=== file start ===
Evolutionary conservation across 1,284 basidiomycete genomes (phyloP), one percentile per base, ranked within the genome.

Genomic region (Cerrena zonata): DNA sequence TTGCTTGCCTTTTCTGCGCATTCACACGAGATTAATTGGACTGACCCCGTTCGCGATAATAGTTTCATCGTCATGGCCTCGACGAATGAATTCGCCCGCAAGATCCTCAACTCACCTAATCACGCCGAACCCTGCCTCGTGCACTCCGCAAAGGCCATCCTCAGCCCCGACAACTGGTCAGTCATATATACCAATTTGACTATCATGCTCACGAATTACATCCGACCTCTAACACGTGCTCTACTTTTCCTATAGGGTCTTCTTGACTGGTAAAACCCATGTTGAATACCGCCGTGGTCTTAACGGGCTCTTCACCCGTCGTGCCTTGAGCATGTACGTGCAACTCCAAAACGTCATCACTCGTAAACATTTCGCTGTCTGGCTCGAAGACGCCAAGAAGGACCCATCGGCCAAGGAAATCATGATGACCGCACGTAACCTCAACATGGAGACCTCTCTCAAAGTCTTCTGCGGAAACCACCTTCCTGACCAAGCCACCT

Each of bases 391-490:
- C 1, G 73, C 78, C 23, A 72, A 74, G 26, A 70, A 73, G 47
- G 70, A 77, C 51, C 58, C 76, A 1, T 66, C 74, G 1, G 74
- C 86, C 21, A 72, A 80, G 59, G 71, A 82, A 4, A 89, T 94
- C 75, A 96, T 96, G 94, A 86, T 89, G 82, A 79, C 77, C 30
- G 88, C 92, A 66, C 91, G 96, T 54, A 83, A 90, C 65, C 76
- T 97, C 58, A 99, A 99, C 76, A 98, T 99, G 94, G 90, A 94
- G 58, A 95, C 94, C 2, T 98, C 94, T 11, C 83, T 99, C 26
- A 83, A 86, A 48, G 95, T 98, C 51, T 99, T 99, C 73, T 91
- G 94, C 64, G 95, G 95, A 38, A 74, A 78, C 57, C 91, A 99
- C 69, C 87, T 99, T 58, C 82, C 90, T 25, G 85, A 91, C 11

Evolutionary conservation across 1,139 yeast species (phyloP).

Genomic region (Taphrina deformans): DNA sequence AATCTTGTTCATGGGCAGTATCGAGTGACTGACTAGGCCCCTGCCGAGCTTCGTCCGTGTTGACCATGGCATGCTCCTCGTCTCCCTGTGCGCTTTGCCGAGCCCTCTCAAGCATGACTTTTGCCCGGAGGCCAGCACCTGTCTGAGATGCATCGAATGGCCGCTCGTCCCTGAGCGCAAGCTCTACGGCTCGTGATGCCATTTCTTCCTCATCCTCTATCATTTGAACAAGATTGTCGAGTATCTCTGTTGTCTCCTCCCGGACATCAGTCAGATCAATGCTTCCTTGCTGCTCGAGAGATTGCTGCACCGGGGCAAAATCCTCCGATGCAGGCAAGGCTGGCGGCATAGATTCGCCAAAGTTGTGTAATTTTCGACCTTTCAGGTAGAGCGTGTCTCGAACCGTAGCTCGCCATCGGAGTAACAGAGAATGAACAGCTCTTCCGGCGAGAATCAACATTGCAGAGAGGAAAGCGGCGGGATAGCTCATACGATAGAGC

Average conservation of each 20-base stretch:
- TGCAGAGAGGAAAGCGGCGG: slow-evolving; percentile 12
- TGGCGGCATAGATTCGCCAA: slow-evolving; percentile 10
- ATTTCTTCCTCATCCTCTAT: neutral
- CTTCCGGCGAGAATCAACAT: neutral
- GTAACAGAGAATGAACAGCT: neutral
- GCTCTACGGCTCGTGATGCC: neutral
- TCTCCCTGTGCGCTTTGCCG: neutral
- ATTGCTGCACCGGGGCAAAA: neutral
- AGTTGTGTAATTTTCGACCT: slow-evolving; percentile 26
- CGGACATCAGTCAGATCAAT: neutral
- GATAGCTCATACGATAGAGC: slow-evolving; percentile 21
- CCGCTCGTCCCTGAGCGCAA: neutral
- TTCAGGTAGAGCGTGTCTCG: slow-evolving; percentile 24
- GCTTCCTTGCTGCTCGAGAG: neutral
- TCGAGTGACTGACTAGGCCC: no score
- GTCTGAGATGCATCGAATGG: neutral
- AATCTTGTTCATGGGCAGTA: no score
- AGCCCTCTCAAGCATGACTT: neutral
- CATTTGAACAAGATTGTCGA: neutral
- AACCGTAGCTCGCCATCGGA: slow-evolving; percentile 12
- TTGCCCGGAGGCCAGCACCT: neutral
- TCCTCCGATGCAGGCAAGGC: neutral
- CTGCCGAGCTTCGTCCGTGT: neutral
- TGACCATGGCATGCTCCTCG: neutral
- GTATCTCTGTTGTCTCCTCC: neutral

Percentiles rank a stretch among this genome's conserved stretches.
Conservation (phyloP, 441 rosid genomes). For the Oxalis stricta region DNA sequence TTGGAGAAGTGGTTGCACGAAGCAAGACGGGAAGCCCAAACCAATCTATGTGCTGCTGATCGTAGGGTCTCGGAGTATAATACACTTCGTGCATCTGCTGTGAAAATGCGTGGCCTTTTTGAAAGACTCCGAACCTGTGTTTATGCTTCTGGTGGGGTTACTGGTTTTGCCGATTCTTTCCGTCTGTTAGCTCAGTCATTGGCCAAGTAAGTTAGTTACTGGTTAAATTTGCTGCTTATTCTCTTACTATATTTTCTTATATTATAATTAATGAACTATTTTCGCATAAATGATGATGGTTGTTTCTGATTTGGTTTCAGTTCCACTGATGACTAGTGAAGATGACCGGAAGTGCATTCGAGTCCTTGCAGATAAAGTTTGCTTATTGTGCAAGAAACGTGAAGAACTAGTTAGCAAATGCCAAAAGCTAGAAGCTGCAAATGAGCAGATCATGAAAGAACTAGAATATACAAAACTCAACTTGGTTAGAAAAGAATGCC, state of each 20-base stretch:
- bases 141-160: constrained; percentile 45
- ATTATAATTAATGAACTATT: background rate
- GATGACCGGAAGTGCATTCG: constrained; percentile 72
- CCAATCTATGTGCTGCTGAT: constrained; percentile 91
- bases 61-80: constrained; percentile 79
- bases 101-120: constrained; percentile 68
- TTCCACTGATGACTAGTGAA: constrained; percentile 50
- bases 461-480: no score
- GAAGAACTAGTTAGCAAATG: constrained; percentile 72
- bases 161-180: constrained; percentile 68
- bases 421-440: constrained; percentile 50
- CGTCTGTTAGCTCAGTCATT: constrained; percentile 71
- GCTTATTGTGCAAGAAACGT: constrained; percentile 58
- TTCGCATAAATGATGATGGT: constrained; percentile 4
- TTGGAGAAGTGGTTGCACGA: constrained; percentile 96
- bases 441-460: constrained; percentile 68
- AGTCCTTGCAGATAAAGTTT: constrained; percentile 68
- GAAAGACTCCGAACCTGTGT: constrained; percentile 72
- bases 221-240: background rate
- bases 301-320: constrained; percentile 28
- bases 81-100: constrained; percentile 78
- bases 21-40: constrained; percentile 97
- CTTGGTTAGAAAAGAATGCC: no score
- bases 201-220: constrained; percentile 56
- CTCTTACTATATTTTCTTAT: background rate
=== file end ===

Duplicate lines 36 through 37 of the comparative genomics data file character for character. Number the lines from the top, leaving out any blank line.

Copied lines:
- AACCGTAGCTCGCCATCGGA: slow-evolving; percentile 12
- TTGCCCGGAGGCCAGCACCT: neutral